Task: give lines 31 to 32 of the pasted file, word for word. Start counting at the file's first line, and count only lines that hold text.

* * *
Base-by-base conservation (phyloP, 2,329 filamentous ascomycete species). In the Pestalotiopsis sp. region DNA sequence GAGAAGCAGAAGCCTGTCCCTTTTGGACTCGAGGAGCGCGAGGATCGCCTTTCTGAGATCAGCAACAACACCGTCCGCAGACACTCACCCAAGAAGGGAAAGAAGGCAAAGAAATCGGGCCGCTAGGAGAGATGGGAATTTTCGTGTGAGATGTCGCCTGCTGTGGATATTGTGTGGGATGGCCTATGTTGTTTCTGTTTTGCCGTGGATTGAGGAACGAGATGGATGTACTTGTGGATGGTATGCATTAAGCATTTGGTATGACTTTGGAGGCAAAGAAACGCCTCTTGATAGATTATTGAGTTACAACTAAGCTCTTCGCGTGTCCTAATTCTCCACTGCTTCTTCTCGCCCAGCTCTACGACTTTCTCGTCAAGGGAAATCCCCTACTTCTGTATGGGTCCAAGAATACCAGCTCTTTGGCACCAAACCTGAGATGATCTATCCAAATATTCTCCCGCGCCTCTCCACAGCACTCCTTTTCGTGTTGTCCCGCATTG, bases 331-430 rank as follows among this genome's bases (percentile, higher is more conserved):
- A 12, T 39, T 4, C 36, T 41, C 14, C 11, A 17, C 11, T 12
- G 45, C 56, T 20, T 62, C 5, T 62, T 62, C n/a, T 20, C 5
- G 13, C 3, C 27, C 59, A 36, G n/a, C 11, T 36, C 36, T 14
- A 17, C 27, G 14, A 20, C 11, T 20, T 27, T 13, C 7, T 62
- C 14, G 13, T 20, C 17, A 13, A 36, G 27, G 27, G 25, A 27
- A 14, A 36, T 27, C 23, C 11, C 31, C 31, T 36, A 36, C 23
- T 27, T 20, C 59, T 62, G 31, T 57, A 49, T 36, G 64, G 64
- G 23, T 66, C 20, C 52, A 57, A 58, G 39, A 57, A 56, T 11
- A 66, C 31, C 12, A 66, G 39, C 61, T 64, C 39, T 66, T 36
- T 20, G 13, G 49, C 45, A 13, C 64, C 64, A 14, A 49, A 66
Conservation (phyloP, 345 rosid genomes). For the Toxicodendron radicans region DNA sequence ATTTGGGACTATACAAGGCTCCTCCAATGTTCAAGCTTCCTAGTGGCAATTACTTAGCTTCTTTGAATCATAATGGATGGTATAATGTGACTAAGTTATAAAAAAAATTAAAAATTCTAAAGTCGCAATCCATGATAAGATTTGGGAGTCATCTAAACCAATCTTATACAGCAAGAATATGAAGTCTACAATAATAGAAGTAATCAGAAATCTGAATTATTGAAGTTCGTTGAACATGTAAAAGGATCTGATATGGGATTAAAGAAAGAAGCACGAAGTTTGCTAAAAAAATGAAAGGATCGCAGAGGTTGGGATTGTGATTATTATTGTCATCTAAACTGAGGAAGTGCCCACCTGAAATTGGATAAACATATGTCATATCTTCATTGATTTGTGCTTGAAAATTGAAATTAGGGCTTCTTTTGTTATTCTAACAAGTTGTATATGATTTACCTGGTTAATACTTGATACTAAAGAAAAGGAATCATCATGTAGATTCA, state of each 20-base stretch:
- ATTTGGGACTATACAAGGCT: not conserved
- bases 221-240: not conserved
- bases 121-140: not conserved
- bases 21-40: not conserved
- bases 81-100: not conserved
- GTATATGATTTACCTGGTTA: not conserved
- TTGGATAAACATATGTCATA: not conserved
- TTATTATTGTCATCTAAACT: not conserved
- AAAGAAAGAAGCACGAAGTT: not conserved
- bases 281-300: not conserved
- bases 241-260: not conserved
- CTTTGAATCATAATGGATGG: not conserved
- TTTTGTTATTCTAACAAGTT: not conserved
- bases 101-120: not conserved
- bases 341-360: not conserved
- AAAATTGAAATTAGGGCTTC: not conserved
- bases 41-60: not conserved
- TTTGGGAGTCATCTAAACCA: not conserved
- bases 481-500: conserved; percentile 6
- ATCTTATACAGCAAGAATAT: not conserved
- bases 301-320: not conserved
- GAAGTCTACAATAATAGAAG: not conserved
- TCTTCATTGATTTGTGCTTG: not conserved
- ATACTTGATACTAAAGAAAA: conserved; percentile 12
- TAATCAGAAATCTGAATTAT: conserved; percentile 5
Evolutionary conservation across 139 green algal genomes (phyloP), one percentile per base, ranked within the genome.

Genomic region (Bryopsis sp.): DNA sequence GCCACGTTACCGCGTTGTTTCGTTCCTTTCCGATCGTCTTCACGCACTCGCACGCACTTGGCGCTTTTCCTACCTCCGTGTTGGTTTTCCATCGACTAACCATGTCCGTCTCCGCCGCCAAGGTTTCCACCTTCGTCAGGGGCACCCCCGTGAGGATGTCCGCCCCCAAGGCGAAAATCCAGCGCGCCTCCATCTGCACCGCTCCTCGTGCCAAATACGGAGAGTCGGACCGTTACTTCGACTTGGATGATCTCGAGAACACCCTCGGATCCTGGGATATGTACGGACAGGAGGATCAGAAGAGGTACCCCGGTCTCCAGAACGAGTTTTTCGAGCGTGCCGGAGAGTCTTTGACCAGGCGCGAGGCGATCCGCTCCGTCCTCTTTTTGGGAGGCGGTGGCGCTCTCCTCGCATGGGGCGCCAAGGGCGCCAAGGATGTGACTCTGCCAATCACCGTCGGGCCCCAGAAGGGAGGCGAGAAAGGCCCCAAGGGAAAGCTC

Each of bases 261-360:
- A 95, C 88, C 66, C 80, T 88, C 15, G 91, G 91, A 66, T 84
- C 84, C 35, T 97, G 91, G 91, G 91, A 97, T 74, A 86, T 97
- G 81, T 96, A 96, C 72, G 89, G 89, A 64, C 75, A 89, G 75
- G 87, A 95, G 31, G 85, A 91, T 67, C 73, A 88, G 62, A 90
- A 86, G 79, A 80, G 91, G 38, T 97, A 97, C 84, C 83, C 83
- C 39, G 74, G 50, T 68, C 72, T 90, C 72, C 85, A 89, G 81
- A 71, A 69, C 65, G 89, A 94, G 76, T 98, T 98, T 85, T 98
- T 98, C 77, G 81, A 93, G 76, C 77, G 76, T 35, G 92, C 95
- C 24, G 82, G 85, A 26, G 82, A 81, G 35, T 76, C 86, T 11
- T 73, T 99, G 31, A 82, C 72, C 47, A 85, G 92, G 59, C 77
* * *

- bases 481-500: conserved; percentile 6
- ATCTTATACAGCAAGAATAT: not conserved